Huawei pioneered gradient finishes with the P10 in 2017, now all major smartphones save for the iPhone come with gradient finishes. Huawei takes its gradient patterns to the next level with P40 Pro.
They have this new matte finish which is coupled with a classy shimmering silver finish that also has a texture to it. This is by far the most inventive finish that I have seen from a smartphone company while also not going overly loud with the design language of the phone.
Huawei’s phones have always felt solid, more so than Samsung’s and this phone provides a better balance between the wacky design of the Mate 30 Pro and the P30 Pro.
They have also reverted to a pill-shaped hole-punch notch that incorporates the front-facing camera, IR blaster and depth sensor which also helps with a secure Face ID system. The screen also adds a new generation optical fingerprint scanner which has a very wide scanning radius.
Overall, Huawei gets everything right with the design of this phone while also executing basics like IP68 water and dust certification, adding a 90Hz refresh rate to OLED screen for a smoother interface.
By every measure here, the Huawei P40 Pro is a better phone than the Samsung Galaxy S20, as it looks nicer and has more pragmatic specs that enable more reliable performance. Perhaps, the only department where Samsung would likely beat the Huawei is in the department of display tech, which is an area of strength for Samsung.
When one talks about performance most people just look at through and through performance in terms of benchmarks — all Android smartphones excel at that kind of thing, but these scores don’t make a bit of a difference to the performance of this phone. For instance, both the P40 Pro and Samsung’s Galaxy S20 models don’t use the industry-standard Qualcomm Snapdragon processor which may lead many to believe that these phones aren’t that good.
But like in the case of the Samsung, the Exynos 990 delivers on performance. Sure, it may not score as highly as the Qualcomm based S20 in the US, but for most people, the throughput is more than adequate — on the contrary, it is fantastic. This is happening despite the fact Samsung’s phones are known to be not that well optimised.
Huawei’s phones, on the contrary, are known to be very well-tuned. The Kirin 990 chip, for example, doesn’t only add 5G into the mix but is more or less on the same level as the Snapdragon 865 and Exynos 990. What it lacks in pure GPU performance, it makes up for with better battery management and better on-device AI capabilities which supplement even its beastly cameras. Let’s be honest all these phones can multitask to your heart’s content and play most of the important games with ease — true differentiation comes in the form of things like augmented reality, image processing and AI. That’s why the iPhone leads mobile.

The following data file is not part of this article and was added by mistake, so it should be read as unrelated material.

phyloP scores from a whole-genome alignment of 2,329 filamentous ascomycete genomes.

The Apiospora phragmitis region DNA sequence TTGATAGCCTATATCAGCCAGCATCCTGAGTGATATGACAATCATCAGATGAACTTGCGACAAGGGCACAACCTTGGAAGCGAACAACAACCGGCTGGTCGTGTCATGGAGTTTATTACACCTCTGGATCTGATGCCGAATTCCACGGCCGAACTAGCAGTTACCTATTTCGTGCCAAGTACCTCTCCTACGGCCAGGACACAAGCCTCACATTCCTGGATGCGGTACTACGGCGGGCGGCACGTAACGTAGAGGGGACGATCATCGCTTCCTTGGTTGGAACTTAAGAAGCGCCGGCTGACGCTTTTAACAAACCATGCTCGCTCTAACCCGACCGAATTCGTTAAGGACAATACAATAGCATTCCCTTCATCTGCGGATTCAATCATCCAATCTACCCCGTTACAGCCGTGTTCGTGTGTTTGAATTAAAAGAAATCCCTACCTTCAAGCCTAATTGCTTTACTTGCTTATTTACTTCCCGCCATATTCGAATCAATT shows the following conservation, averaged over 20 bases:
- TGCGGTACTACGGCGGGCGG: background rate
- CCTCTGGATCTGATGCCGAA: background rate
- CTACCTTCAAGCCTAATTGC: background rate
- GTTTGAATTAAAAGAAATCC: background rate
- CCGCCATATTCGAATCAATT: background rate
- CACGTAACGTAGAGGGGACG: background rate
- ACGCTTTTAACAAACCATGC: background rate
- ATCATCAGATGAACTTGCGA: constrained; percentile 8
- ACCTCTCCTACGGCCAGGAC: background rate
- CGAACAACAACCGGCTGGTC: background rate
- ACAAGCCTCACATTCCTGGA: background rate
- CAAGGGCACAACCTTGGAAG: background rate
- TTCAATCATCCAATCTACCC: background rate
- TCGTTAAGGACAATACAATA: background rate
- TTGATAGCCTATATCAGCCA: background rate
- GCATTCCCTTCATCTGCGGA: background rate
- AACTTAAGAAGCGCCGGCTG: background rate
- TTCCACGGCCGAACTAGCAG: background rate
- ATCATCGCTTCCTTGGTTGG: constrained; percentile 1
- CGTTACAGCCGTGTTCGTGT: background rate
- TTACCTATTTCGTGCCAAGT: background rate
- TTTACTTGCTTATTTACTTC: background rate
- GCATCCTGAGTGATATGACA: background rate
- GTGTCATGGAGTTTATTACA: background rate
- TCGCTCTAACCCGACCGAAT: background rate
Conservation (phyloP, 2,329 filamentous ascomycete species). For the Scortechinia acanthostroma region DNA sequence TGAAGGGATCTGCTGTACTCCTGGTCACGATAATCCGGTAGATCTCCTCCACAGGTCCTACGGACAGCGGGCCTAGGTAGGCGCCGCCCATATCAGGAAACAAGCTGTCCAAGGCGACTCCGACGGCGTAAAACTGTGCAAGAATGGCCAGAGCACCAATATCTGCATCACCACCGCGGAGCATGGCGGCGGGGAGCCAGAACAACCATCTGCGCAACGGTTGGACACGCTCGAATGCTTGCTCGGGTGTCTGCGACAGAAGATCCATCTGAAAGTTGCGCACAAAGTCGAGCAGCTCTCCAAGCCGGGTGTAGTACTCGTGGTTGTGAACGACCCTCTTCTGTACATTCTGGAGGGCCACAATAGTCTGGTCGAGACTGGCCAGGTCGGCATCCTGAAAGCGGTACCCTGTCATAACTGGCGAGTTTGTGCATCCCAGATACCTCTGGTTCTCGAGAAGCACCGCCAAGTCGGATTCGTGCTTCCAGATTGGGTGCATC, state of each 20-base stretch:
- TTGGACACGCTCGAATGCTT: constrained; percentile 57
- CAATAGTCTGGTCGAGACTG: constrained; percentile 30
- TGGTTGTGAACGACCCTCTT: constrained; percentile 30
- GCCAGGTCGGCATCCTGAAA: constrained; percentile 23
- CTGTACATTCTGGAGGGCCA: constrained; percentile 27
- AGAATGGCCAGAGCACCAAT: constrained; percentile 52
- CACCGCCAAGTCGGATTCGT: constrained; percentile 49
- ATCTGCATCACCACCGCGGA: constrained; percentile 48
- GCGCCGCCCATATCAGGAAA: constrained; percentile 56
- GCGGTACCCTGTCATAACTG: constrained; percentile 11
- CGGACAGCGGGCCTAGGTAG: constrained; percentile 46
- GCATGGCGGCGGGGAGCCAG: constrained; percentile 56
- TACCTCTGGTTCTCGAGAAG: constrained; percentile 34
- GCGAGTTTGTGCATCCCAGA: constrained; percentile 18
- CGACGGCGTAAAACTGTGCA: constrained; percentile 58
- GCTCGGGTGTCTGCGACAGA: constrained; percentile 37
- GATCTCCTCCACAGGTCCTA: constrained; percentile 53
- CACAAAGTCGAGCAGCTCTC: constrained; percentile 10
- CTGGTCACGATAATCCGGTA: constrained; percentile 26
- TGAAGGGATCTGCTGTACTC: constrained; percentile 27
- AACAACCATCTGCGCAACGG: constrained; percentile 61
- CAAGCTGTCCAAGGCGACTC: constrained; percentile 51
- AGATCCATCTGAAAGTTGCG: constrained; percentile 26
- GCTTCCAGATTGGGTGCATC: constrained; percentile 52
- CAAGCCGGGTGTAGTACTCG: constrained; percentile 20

Huawei’s 990 system on the chip does this. For instance despite being a rather standard 4,200mAh battery initial reports claim almost 2-day levels of battery on the P40 Pro models which is far superior to the iPhone, Samsung Galaxy S20 models and even what is used to getting on phones from Xiaomi. These phones come with 40-watt fast charging and 27-watt wireless charging.
And here comes the software rub
The problem isn’t the hardware on these new Huawei phones. It is fantastic — not revolutionary but an extreme evolution which pulls it ahead of Samsung’s much-needed revolution. It is the software that holds this back.
Firstly, Huawei’s EMUI has been an eyesore for years — it has been something that’s not been pleasant to use. It also doesn’t play well with third-party Android launchers which makes it even more problematic to use.
And now, it doesn’t even have the Google Play store which means all your favourite apps that come from US companies can’t be had easily. More importantly, the preloaded Google apps are absent and the lack of Google’s services framework it breaks the user experience of many apps.
Last year, the P30 Pro was the best Android phone despite the unpleasantness of the EMUI. This year that will be a harder argument as now there is no Google Play Store.